Additionally, a relative change in property values can cause a tax shift among individual properties, creating another variable in the potential rise or fall of your bill. The bottom line is that according to a recent report from the non-partisan Wisconsin Taxpayers Alliance (WISTAX), property tax bills across the state fell by one percent this year. This is the first decline in years, and many individual homeowners could see an even larger reduction in their tax bill.
More specifically in regards to schools, for the first time in years Wisconsin’s 2011-12 K-12 tax levy is going down. In total, the K-12 tax levy decreased by $47 million. To add some perspective to those numbers, think about this: The tax levy has increased by an average of $162 million per year over the last ten years. Over the last five years under the Doyle administration, the levy increased by an average of $182 million per year. Looking at the individual school districts, 269 have a property tax levy lower or the same as last year.
While school district tax levies are decreasing, the quality of education is not. Statewide, new teacher hires outnumber layoffs and non-renewals. Districts that chose to utilize the educational reforms were able to hire more teachers and avoid layoffs at a greater rate than districts that did not. The three districts with the most teacher layoffs—Milwaukee, Kenosha, and Janesville—did not adopt the changes the legislature made via the budget repair bill (Act 10). Those three districts account for 68 percent of teacher layoffs statewide but only 12.8 percent of Wisconsin students.
Recent studies show school districts are already set to save about $155 million as a result of Act 10 reforms. Most of these savings are coming from requiring teachers and educational staff to pay 12.6 percent of their health insurance premium and 5.8 percent of their salary toward their pensions. Studies also show if all school districts adopted the flexibility measures contained in Act 10, it would save taxpayers more than $450 million without reducing class sizes, educational programming, or eliminating teacher jobs.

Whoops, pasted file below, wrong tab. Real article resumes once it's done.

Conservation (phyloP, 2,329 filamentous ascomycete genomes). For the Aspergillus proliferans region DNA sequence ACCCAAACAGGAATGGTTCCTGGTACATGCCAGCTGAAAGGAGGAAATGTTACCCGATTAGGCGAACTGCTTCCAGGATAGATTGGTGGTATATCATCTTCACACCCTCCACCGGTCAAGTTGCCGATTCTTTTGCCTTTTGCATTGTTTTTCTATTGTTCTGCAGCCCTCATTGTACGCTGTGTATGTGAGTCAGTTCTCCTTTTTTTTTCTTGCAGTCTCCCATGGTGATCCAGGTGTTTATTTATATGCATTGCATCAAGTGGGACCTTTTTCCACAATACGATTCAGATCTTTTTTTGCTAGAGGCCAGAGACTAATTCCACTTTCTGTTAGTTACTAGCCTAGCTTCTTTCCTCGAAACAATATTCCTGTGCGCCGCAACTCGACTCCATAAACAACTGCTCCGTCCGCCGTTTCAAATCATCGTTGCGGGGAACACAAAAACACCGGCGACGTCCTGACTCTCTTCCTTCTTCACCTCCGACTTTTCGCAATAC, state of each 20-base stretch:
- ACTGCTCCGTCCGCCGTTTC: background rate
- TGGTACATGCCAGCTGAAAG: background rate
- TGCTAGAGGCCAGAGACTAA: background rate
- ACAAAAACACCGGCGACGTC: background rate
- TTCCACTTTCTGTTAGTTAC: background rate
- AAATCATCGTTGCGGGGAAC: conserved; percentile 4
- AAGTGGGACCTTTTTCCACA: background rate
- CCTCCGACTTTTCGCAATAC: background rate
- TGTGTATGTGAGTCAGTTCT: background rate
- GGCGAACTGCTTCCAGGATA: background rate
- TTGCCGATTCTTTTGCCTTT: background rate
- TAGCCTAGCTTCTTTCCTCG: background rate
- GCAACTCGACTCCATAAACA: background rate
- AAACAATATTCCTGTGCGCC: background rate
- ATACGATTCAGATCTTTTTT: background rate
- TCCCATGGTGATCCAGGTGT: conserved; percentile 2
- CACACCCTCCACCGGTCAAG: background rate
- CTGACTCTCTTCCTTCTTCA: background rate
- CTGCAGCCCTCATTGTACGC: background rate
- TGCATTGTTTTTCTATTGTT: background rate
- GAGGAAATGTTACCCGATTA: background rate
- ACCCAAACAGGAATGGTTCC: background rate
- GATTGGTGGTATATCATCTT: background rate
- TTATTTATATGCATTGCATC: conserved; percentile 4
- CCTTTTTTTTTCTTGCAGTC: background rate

Furthermore, these figures do not take into account the millions of dollars saved by districts competitively bidding health insurance. Prior to Act 10 and the repeal of collective bargaining, many districts had no ability to seek coverage from other than the state teacher's union's health insurance company. The savings have been HUGE!
Taxes were cut, debts were paid, and the fiscal integrity of the budget was restored without gimmicks--all while instituting meaningful restraints on property tax bills. The quality of our children's education in Wisconsin is being maintained at a more affordable cost for taxpayers. The reforms are working, and the results of prudent and responsible government are evident.
Merry Christmas and happy holidays to all.
9/15/11 Rep. Stroebel: Introduces Legislation Aimed At “Double Dipping” (Press Release)
Madison -- State Representative Duey Stroebel (R-Cedarburg) introduced legislation to eliminate “double dipping.”
“The intent of the bill is very specific: to end the practice of ‘double dipping’ by Wisconsin Retirement System (WRS) annuitants. People who double dip compromise the integrity of the system and hurt Wisconsin taxpayers. The pensions of retirees who choose to ‘un-retire’ on a half-time or more basis with any WRS participating employer will be abated until they choose to ‘retire’ again,” Stroebel said.
This bill enhances the solvency of the WRS and allows other residents a better chance to begin a new career in Wisconsin public service.
A relatively young retirement age causes many to re-enter the job market after retiring. Some re-enter within 30 days of retirement—with some to the very same position they just retired from—while still collecting a retirement pension.
“This legislation causes public employees to think carefully about the decision to retire. If they choose to un-retire for a half-time or more position, they must understand that they can’t collect both a salary and a pension at the same time from Wisconsin taxpayers.”